In terms of capitalist society as a whole, the total Capital is equal to the sum of unpaid labor performed by generations of human beings whose lives consisted of the daily alienation of their living activity. In other words Capital, in the face of which men sell their living days, is the product of the sold activity of men, and is reproduced and expanded every day a man sells another working day, every moment he decides to continue living the capitalist form of daily life.
Under capitalism, social relations are not established directly; they are established through value. Everyday activity is not exchanged directly; it is exchanged In the form of value. Consequently, what happens to living activity under capitalism cannot be traced by observing the activity itself, but only by following the metamorphoses of value.
As soon as a person sells his labor to a capitalist and accepts only a part of his product as payment for that labor, he creates conditions for the purchase and exploitation of other people. No man would willingly give his arm or his child in exchange for money; yet when a man deliberately and consciously sells his working life in order to acquire the necessities for life, he not only reproduces the conditions which continue to make the sale of his life a necessity for its preservation; he also creates conditions which make the sale of life a necessity for other people. Later generations may of course refuse to sell their working lives for the same reason that he refused to sell his arm; however each failure to refuse alienated and forced labor enlarges the stock of stored labor with which Capital can buy working lives.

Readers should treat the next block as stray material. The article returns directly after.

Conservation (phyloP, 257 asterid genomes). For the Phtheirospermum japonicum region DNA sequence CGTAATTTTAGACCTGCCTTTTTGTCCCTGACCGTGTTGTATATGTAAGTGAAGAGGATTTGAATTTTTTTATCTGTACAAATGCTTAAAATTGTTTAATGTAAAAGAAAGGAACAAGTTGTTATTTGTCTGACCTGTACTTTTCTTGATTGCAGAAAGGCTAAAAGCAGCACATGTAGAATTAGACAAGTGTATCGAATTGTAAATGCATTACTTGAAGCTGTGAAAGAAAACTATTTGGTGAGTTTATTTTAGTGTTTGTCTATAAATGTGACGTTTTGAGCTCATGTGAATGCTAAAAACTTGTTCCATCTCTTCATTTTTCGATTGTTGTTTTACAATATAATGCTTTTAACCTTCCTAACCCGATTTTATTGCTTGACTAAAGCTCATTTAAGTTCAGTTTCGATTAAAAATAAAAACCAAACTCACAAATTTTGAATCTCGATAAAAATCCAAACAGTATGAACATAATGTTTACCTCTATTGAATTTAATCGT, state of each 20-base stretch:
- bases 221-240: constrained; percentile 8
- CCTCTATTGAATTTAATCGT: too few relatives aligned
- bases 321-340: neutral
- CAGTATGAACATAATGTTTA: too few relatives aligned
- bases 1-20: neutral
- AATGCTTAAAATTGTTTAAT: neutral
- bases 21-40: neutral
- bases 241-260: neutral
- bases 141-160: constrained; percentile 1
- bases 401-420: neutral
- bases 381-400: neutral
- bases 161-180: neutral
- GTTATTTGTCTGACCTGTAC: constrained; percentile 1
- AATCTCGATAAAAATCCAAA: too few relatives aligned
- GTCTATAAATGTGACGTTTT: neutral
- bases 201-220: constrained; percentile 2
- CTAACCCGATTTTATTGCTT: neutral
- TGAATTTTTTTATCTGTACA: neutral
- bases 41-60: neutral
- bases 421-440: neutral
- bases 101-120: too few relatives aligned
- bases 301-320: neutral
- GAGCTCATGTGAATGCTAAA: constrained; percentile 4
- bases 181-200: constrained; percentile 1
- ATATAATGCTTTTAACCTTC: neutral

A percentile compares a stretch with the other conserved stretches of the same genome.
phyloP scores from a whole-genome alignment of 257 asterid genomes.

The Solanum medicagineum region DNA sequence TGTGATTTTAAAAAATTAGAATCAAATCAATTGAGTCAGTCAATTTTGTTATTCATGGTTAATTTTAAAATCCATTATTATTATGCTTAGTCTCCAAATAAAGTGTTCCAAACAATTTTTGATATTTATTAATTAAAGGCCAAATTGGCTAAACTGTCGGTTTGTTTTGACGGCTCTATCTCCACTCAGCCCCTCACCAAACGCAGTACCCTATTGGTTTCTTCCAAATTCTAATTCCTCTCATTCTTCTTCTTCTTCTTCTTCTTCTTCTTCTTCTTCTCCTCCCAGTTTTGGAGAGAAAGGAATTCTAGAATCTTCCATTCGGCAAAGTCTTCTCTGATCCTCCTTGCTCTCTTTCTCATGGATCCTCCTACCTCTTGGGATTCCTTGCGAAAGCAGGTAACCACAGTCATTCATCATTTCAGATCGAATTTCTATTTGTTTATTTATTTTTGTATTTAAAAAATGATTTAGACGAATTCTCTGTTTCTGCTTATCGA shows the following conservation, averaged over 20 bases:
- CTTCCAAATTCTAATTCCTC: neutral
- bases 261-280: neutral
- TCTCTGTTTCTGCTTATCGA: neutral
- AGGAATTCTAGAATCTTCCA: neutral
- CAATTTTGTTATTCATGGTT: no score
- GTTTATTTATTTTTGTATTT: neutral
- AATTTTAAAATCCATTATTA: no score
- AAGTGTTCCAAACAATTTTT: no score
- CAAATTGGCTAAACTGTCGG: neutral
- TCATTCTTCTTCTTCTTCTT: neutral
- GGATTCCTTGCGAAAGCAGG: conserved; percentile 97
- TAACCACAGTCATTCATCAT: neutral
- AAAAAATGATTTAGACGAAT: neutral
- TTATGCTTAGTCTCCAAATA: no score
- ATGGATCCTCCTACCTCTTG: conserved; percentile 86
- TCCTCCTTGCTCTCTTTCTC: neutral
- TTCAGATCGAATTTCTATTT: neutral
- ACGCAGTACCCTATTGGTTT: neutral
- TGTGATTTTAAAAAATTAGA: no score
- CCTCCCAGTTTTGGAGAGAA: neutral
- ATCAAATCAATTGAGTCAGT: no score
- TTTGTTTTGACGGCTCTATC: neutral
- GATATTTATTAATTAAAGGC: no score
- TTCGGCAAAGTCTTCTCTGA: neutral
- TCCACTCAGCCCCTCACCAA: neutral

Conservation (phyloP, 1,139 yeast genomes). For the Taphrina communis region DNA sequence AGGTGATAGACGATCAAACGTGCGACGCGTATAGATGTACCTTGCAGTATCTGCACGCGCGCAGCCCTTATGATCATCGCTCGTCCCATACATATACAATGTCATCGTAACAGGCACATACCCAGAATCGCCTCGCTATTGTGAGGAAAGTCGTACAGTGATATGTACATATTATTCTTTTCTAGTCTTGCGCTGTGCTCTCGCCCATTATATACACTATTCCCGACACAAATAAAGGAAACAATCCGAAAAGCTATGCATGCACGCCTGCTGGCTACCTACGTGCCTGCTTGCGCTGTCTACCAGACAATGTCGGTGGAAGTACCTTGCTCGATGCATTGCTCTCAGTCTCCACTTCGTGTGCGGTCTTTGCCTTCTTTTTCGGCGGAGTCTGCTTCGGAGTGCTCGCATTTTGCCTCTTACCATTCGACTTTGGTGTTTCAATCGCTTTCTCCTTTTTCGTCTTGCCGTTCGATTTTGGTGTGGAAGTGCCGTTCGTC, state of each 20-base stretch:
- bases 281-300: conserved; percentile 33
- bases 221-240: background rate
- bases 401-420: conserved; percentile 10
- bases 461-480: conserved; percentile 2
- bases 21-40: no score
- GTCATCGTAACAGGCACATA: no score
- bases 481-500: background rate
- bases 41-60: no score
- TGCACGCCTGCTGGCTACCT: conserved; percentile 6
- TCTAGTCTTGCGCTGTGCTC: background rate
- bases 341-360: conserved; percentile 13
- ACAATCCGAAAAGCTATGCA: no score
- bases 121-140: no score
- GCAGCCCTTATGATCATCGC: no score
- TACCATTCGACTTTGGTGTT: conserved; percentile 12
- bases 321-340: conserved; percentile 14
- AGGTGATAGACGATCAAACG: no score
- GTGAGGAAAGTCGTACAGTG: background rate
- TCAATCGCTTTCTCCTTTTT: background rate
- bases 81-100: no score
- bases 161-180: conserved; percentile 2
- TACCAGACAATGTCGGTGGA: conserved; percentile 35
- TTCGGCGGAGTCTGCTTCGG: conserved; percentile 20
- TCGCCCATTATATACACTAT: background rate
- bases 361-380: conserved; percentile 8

Anything which can be transformed into a marketable good is grist for Capital's mill, whether it lies on the capitalist's land or on the neighbor's, whether it lies above ground or under, Boats on the sea or crawls on its floor; whether it is confined to other continents or other planets. All of humanity's explorations of nature, from Alchemy to Physics, are mobilized to search for new materials in which to store labor, to find new objects that someone can be taught to buy. Buyers for old and new products are created by any and all available means, and new means are constantly discovered. "Open markets" and "open doors" are established by force and fraud. If people lack the means to buy the capitalists' products, they are hired by capitalists and are paid for producing the goods they wish to buy; if local craftsmen already produce what the capitalists have to sell, the craftsmcn are ruined or bought-out; if laws or traditions ban the use of certain products, the laws and the traditions are destroyed; if people lack the objects on which to use the capitalists' products, they are taught to buy these objects; if people run out of physical or biological wants, then capitalists "satisfy" their "spiritual wants" and hire psychologists to create them; if people are so satiated with the products of capitalists that they can no longer use new objects, they are taught to buy objects and spectacles which have no use but can simply be observed and admired.